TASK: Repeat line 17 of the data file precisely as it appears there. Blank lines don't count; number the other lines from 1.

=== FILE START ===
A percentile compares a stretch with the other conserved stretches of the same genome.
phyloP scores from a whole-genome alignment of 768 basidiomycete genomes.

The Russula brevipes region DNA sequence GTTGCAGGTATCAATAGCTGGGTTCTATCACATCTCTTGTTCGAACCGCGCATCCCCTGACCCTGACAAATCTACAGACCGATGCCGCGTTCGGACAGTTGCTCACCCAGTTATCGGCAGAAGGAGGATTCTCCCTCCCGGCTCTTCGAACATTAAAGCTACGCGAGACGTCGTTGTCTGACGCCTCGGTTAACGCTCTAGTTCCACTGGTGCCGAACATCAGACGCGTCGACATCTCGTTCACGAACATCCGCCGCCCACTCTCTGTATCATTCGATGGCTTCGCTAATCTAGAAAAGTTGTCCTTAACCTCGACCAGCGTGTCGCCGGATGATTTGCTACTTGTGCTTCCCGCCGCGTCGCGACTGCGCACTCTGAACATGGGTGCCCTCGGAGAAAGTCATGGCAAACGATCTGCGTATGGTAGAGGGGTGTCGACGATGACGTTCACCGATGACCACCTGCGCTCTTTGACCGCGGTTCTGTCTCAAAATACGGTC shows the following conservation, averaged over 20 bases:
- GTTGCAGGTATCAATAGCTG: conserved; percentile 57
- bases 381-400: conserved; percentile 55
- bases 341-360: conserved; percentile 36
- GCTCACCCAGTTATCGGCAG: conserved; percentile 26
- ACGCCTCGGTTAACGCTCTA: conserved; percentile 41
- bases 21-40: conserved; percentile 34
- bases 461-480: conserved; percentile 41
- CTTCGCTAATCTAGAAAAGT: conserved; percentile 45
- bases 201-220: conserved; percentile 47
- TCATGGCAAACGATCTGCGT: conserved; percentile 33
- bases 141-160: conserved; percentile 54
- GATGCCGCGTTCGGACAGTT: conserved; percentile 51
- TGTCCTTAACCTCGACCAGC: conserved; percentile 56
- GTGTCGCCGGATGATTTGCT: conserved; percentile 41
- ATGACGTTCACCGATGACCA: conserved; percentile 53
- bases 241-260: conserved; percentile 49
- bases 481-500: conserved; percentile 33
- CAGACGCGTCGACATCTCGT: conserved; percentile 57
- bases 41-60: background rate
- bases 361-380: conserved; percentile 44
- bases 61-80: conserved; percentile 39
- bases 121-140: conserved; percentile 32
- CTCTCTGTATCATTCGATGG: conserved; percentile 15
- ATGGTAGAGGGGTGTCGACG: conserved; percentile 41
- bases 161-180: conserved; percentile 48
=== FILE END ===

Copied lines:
- GTGTCGCCGGATGATTTGCT: conserved; percentile 41